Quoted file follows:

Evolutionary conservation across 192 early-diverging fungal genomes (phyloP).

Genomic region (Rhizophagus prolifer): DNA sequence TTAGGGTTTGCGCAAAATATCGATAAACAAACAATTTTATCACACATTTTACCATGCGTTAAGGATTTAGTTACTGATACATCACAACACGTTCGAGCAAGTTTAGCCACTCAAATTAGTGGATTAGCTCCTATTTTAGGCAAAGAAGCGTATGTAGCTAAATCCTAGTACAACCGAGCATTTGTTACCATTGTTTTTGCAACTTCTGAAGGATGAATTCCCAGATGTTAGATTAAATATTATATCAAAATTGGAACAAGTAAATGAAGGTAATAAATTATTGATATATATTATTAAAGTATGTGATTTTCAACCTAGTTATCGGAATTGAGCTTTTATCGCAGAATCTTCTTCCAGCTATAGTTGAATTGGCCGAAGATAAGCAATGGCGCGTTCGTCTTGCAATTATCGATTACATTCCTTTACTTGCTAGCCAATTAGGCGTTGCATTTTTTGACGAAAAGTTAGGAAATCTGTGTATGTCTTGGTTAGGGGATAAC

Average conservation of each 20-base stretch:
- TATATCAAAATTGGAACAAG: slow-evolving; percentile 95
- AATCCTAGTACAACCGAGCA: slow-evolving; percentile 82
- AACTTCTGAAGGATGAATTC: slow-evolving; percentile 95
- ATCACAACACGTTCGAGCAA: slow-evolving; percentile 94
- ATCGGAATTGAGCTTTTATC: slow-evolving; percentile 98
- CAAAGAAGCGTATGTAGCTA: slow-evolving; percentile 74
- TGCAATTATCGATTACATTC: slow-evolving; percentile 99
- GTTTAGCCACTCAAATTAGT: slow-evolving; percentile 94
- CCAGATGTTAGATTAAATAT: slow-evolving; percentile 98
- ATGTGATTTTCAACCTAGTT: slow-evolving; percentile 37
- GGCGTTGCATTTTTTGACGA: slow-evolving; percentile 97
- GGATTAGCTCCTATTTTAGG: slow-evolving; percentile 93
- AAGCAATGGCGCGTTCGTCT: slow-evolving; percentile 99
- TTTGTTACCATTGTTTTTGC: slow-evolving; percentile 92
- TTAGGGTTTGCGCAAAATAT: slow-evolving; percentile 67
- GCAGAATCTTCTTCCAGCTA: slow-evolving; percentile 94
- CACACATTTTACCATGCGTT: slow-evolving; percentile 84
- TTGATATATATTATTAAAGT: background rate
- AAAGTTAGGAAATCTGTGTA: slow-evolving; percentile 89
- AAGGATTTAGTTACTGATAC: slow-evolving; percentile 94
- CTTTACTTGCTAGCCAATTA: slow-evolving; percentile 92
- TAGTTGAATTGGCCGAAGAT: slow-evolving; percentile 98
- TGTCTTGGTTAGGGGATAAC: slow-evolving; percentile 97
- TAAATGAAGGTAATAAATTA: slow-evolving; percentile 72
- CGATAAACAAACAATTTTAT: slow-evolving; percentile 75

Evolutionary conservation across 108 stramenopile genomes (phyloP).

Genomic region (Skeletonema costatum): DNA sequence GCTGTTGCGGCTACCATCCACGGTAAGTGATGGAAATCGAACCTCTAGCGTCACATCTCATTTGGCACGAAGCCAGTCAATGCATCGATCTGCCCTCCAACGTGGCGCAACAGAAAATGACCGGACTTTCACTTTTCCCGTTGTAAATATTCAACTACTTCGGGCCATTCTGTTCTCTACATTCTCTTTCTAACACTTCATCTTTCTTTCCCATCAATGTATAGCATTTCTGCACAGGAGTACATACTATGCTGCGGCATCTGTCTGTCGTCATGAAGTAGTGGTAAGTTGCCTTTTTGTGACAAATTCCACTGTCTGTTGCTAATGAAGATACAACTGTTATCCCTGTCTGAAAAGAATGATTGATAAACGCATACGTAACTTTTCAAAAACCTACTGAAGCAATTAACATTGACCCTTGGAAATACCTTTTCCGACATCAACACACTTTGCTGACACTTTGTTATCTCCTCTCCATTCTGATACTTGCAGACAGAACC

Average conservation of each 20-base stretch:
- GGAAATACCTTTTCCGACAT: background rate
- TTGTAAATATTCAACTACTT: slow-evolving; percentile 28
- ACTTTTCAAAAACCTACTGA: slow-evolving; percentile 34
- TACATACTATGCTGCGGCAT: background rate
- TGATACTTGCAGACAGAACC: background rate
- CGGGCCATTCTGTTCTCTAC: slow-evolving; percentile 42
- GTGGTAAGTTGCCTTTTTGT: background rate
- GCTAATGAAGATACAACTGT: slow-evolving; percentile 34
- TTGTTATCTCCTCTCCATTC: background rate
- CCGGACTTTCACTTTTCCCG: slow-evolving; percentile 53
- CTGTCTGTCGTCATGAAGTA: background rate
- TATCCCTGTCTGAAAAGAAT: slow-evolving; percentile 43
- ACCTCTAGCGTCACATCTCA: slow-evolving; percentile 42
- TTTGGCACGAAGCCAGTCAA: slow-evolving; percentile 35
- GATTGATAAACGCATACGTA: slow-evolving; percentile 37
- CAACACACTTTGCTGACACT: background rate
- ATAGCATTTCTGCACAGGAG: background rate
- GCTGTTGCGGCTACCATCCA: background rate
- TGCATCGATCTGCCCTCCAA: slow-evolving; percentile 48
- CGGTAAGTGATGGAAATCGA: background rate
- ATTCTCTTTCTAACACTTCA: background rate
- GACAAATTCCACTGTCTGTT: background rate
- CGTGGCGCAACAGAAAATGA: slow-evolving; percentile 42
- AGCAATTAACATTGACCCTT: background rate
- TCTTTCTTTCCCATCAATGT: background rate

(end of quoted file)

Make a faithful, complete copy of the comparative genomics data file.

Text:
Evolutionary conservation across 192 early-diverging fungal genomes (phyloP).

Genomic region (Rhizophagus prolifer): DNA sequence TTAGGGTTTGCGCAAAATATCGATAAACAAACAATTTTATCACACATTTTACCATGCGTTAAGGATTTAGTTACTGATACATCACAACACGTTCGAGCAAGTTTAGCCACTCAAATTAGTGGATTAGCTCCTATTTTAGGCAAAGAAGCGTATGTAGCTAAATCCTAGTACAACCGAGCATTTGTTACCATTGTTTTTGCAACTTCTGAAGGATGAATTCCCAGATGTTAGATTAAATATTATATCAAAATTGGAACAAGTAAATGAAGGTAATAAATTATTGATATATATTATTAAAGTATGTGATTTTCAACCTAGTTATCGGAATTGAGCTTTTATCGCAGAATCTTCTTCCAGCTATAGTTGAATTGGCCGAAGATAAGCAATGGCGCGTTCGTCTTGCAATTATCGATTACATTCCTTTACTTGCTAGCCAATTAGGCGTTGCATTTTTTGACGAAAAGTTAGGAAATCTGTGTATGTCTTGGTTAGGGGATAAC

Average conservation of each 20-base stretch:
- TATATCAAAATTGGAACAAG: slow-evolving; percentile 95
- AATCCTAGTACAACCGAGCA: slow-evolving; percentile 82
- AACTTCTGAAGGATGAATTC: slow-evolving; percentile 95
- ATCACAACACGTTCGAGCAA: slow-evolving; percentile 94
- ATCGGAATTGAGCTTTTATC: slow-evolving; percentile 98
- CAAAGAAGCGTATGTAGCTA: slow-evolving; percentile 74
- TGCAATTATCGATTACATTC: slow-evolving; percentile 99
- GTTTAGCCACTCAAATTAGT: slow-evolving; percentile 94
- CCAGATGTTAGATTAAATAT: slow-evolving; percentile 98
- ATGTGATTTTCAACCTAGTT: slow-evolving; percentile 37
- GGCGTTGCATTTTTTGACGA: slow-evolving; percentile 97
- GGATTAGCTCCTATTTTAGG: slow-evolving; percentile 93
- AAGCAATGGCGCGTTCGTCT: slow-evolving; percentile 99
- TTTGTTACCATTGTTTTTGC: slow-evolving; percentile 92
- TTAGGGTTTGCGCAAAATAT: slow-evolving; percentile 67
- GCAGAATCTTCTTCCAGCTA: slow-evolving; percentile 94
- CACACATTTTACCATGCGTT: slow-evolving; percentile 84
- TTGATATATATTATTAAAGT: background rate
- AAAGTTAGGAAATCTGTGTA: slow-evolving; percentile 89
- AAGGATTTAGTTACTGATAC: slow-evolving; percentile 94
- CTTTACTTGCTAGCCAATTA: slow-evolving; percentile 92
- TAGTTGAATTGGCCGAAGAT: slow-evolving; percentile 98
- TGTCTTGGTTAGGGGATAAC: slow-evolving; percentile 97
- TAAATGAAGGTAATAAATTA: slow-evolving; percentile 72
- CGATAAACAAACAATTTTAT: slow-evolving; percentile 75

Evolutionary conservation across 108 stramenopile genomes (phyloP).

Genomic region (Skeletonema costatum): DNA sequence GCTGTTGCGGCTACCATCCACGGTAAGTGATGGAAATCGAACCTCTAGCGTCACATCTCATTTGGCACGAAGCCAGTCAATGCATCGATCTGCCCTCCAACGTGGCGCAACAGAAAATGACCGGACTTTCACTTTTCCCGTTGTAAATATTCAACTACTTCGGGCCATTCTGTTCTCTACATTCTCTTTCTAACACTTCATCTTTCTTTCCCATCAATGTATAGCATTTCTGCACAGGAGTACATACTATGCTGCGGCATCTGTCTGTCGTCATGAAGTAGTGGTAAGTTGCCTTTTTGTGACAAATTCCACTGTCTGTTGCTAATGAAGATACAACTGTTATCCCTGTCTGAAAAGAATGATTGATAAACGCATACGTAACTTTTCAAAAACCTACTGAAGCAATTAACATTGACCCTTGGAAATACCTTTTCCGACATCAACACACTTTGCTGACACTTTGTTATCTCCTCTCCATTCTGATACTTGCAGACAGAACC

Average conservation of each 20-base stretch:
- GGAAATACCTTTTCCGACAT: background rate
- TTGTAAATATTCAACTACTT: slow-evolving; percentile 28
- ACTTTTCAAAAACCTACTGA: slow-evolving; percentile 34
- TACATACTATGCTGCGGCAT: background rate
- TGATACTTGCAGACAGAACC: background rate
- CGGGCCATTCTGTTCTCTAC: slow-evolving; percentile 42
- GTGGTAAGTTGCCTTTTTGT: background rate
- GCTAATGAAGATACAACTGT: slow-evolving; percentile 34
- TTGTTATCTCCTCTCCATTC: background rate
- CCGGACTTTCACTTTTCCCG: slow-evolving; percentile 53
- CTGTCTGTCGTCATGAAGTA: background rate
- TATCCCTGTCTGAAAAGAAT: slow-evolving; percentile 43
- ACCTCTAGCGTCACATCTCA: slow-evolving; percentile 42
- TTTGGCACGAAGCCAGTCAA: slow-evolving; percentile 35
- GATTGATAAACGCATACGTA: slow-evolving; percentile 37
- CAACACACTTTGCTGACACT: background rate
- ATAGCATTTCTGCACAGGAG: background rate
- GCTGTTGCGGCTACCATCCA: background rate
- TGCATCGATCTGCCCTCCAA: slow-evolving; percentile 48
- CGGTAAGTGATGGAAATCGA: background rate
- ATTCTCTTTCTAACACTTCA: background rate
- GACAAATTCCACTGTCTGTT: background rate
- CGTGGCGCAACAGAAAATGA: slow-evolving; percentile 42
- AGCAATTAACATTGACCCTT: background rate
- TCTTTCTTTCCCATCAATGT: background rate